Obviously it helped that the guy was attractive, but Adam could feel that he had the potential to be absolutely huge. He played like he’d been playing for a thousand years, fingers brushing the strings with utter grace; those hands were built to make music.
“Thank you, Kris Allen, with a ‘K.’ All the way from Arkansas,” the announcer said over thunderous applause as the plaid-wearing smallish Kris ambled off the stage. Adam watched him all the way, and could have sworn a glance was thrown in his direction. Eventually Kris sat by himself at a round table on the other side of the stage, fairly close up. Adam instantly became very aware that he was about to perform, that this guy was about to see him sing. And it kind of made him want to try harder, really blow him away. Kris Allen with a K.
As all this went through his mind, Brad and Scarlett’s giggles were evolving into raucous laughter, drawing confused looks from people sitting near them. Adam whipped around.
“What are you guys laughing at?” he demanded, which only made Scarlett double over and Brad slam the table with a fist, screaming, “Oh God, I’m crying, I’m actually crying.”
“Seriously, Adam,” said Scarlett, the first to calm down enough to form a sentence. “Your face. Could you be more obvious?”
“Someone’s got a little crush...” Brad teased, wiggling his fingers at Adam.
“What! No!” he protested, and then lowered his voice in mortification. “I mean, what? The guy, he was a good singer!”
“Oh, and he’s not your type at all, honey,” drawled Brad.
“What do you mean?” said Adam, suddenly nervous and a little sweaty.
Scarlett rolled her eyes. “Tiny in the adorable kind of way. Brown hair, brown eyes, innocent-looking. A singer. From the South.”
“Alright, alright,” said Adam, shushing her and pointedly looking everywhere but at Brad. “I was just thinking he was really good, that’s all.” Which was absolutely one hundred percent the truth. They were just enjoying making something out of nothing.
“Okay then,” said Brad significantly, and Adam’s eyes were drawn back, a little afraid. “You’re up next, anyway, and you better make it good for the boy from Arkansas...”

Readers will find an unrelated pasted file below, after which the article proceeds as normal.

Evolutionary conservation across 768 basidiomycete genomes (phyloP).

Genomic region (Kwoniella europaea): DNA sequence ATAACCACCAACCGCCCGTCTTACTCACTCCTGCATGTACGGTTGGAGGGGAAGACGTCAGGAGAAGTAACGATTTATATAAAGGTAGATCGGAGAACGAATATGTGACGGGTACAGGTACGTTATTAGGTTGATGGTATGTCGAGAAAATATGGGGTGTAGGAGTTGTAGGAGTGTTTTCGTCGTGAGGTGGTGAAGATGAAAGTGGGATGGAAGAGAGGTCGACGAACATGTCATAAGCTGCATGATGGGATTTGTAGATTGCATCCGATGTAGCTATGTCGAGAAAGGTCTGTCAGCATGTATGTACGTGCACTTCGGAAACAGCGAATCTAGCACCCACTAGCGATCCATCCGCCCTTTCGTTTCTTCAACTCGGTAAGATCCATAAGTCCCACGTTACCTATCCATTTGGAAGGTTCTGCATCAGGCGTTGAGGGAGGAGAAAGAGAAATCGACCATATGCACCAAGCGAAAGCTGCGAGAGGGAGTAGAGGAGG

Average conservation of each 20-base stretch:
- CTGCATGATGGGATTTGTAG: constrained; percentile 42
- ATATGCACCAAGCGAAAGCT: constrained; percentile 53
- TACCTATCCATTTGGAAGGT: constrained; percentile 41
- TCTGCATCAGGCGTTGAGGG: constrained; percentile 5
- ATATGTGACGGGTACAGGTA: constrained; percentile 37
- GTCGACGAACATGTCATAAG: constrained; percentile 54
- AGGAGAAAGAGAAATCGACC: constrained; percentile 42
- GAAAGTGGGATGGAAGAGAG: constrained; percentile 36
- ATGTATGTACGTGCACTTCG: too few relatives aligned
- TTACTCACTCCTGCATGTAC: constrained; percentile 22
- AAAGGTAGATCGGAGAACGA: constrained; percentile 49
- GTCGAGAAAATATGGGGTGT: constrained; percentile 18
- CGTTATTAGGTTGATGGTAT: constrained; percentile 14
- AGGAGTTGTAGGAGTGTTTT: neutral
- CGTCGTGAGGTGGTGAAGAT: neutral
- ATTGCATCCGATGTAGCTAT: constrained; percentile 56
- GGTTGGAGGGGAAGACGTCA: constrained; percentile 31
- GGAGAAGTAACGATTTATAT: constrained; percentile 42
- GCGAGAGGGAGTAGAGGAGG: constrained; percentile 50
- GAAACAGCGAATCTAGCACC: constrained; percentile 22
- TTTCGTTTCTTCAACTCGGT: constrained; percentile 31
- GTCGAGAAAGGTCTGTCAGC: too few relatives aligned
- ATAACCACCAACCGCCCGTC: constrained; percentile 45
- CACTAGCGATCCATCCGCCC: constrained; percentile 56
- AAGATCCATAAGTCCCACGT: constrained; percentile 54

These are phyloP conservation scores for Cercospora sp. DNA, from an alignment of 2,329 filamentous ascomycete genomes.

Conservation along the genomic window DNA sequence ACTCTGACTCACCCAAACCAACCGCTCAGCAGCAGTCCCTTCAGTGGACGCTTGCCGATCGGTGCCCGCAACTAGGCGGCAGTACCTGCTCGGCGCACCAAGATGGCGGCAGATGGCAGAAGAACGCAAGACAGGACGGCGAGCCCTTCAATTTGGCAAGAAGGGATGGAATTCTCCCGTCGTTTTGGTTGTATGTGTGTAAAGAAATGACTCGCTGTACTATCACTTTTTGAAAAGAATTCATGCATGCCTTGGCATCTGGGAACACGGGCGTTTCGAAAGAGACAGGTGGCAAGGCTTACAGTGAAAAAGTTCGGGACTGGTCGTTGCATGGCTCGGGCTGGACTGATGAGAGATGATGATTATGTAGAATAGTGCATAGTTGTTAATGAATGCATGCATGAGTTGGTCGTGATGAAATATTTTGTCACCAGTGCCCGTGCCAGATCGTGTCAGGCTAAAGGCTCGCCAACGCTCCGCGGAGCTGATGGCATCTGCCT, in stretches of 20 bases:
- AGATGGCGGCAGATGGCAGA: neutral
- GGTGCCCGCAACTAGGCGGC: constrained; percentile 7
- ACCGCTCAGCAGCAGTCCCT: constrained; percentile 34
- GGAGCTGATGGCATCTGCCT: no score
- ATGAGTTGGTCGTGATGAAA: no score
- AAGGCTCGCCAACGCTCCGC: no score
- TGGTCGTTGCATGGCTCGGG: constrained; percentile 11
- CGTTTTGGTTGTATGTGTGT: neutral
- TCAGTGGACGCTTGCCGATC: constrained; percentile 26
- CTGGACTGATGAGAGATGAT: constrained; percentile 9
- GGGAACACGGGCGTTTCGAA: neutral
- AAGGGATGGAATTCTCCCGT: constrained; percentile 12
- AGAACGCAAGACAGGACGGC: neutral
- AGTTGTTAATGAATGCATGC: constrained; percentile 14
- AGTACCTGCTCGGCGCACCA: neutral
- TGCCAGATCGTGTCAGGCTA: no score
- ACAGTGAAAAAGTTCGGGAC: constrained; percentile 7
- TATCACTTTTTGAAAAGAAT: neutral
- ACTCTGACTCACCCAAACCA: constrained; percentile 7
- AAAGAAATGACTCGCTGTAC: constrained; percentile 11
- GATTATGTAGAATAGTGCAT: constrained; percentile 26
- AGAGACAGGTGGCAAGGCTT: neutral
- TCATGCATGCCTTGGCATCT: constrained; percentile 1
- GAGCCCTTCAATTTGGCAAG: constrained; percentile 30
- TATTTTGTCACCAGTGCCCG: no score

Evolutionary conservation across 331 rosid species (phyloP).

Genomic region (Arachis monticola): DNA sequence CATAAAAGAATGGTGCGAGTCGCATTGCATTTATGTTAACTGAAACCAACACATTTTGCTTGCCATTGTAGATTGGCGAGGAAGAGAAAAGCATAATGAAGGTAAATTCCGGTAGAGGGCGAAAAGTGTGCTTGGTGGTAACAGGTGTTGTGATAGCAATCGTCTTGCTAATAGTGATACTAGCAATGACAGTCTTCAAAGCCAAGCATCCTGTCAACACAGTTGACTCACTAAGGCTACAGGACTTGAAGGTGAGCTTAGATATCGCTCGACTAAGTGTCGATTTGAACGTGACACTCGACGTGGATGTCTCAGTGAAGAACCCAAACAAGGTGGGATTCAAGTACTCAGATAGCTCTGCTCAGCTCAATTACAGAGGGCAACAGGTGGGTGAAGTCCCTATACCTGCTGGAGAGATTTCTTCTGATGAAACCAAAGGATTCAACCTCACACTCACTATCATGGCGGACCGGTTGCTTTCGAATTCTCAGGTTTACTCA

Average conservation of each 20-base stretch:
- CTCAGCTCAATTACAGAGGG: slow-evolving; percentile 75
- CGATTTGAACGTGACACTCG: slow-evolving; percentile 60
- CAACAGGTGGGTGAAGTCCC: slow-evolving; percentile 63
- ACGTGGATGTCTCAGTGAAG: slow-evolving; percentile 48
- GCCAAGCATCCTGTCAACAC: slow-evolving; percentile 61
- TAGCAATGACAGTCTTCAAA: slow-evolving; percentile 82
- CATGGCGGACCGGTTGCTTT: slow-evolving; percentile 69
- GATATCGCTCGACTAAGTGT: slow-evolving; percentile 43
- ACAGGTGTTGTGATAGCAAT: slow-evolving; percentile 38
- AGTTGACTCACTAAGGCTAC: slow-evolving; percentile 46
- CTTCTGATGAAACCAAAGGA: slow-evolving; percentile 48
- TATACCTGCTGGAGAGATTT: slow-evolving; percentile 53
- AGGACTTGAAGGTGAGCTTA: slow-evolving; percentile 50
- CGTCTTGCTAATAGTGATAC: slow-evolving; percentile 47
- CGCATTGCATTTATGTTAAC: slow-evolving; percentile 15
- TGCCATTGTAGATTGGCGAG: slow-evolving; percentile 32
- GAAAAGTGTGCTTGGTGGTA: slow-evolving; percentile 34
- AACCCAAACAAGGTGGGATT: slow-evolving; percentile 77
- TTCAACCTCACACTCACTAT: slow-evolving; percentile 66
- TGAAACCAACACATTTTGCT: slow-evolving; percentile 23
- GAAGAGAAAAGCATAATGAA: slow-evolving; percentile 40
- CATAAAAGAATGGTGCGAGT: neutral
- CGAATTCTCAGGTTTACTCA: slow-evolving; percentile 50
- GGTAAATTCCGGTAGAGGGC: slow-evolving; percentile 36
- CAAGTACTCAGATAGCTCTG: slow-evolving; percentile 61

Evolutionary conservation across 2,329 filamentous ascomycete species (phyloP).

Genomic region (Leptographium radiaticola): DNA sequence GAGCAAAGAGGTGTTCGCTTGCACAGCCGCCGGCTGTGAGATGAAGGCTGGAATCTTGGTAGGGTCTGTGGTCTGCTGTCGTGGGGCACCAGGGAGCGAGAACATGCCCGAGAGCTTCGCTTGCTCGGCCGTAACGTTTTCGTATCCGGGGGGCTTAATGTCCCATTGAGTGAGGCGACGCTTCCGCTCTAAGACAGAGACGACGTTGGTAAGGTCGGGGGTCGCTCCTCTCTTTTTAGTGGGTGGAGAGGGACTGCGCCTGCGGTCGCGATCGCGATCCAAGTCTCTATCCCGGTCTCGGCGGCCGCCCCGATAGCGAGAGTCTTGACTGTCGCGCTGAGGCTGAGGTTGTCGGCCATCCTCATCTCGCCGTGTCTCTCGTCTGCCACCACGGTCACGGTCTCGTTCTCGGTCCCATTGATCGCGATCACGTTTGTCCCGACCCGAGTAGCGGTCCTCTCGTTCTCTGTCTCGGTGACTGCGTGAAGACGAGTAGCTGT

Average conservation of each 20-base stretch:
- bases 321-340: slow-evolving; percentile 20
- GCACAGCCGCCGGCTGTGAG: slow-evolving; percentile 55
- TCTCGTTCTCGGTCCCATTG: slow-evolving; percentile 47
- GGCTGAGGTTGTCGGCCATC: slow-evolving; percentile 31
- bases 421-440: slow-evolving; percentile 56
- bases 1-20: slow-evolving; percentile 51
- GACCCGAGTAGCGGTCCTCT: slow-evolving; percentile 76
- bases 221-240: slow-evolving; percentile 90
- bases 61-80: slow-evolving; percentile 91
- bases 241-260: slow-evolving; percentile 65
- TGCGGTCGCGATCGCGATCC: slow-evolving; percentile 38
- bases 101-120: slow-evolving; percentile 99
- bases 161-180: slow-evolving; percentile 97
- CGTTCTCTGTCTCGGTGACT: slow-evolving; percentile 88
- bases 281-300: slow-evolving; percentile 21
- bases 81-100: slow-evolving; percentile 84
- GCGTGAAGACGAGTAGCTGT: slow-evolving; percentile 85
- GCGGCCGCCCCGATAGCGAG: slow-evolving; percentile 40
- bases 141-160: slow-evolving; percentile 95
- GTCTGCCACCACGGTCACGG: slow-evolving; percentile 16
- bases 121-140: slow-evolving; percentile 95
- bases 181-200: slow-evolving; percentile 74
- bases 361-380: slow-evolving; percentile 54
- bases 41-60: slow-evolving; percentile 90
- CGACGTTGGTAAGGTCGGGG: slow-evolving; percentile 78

Adam unconsciously sent a glance over to where Kris Allen was sitting - thankfully he was looking up, hands folded, seemingly fascinated by a flyer pasted on the ceiling, unaware of anyone who might be staring at him in a creepy way.
After a moment, Adam forced his head around, coming face-to-face with a knowing look in Brad’s eyes. Adam said nothing and went back to sipping his drink.
It seemed to be only seconds later that it was his turn to sing, and as Adam strode to the stage he let himself slip into the mode, his stage persona, the Adam Lambert that was confident, sexy, and powerful. But as he reached the microphone and instinctively looked to where Kris Allen sat and took in a pair of wide, fascinated brown eyes gazing right at him, Adam gulped and his hand slid a little on the mic stand. But then the music began and he went for it.
It was probably a little overboard, Adam thought to himself as he ended on a ridiculous, register-defying, high-belting, multiple-riffed run, but he couldn’t bring himself to care. He smiled hugely at the cheering and whooping audience, and knew that he had killed it. He just had to keep himself from looking over at Kris to gauge his reaction.
When the show ended, Adam found himself bombarded by admirers. As nice as the compliments were (How have we never heard of you before? You must be on Broadway or something!), he was frustrated. He had a mission, and that was locating Kris Allen, be damned whatever the hell he was going to say to him. Whatever. Adam didn’t worry about details like that. He’d find an excuse. He would love to be able to say in the future, “Yeah, I ran into Kris Allen once... before he made it big.”
Scarlett and Brad were getting bored and told Adam that they were leaving, but not before sending him a few embarrassing winks and air kisses. Adam laughed and waved them off but he was nervous. Funny, as he honestly could not remember the last time he had been shy about going up and talking to someone. Apparently, Adam reasoned, this guy is just that good.
Soon enough he had spent over half an hour making small talk with various people, and still Kris was nowhere to be seen. He was almost ready to call it a lost cause when the crowd parted and there he was, like a beacon of plaid, standing alone in a corner, shrouded by murky bar lights.
Adam watched for a few seconds as a couple of people went up to Kris to comment on his performance. But he shrugged them off with a tiny mumbling of thanks.
Then, unexpectedly, he turned his head a little and looked directly at Adam.
Adam froze, gripping his Sam Adams far too tightly. But he couldn’t very well just stand there. He mustered up some Lambert swagger and approached.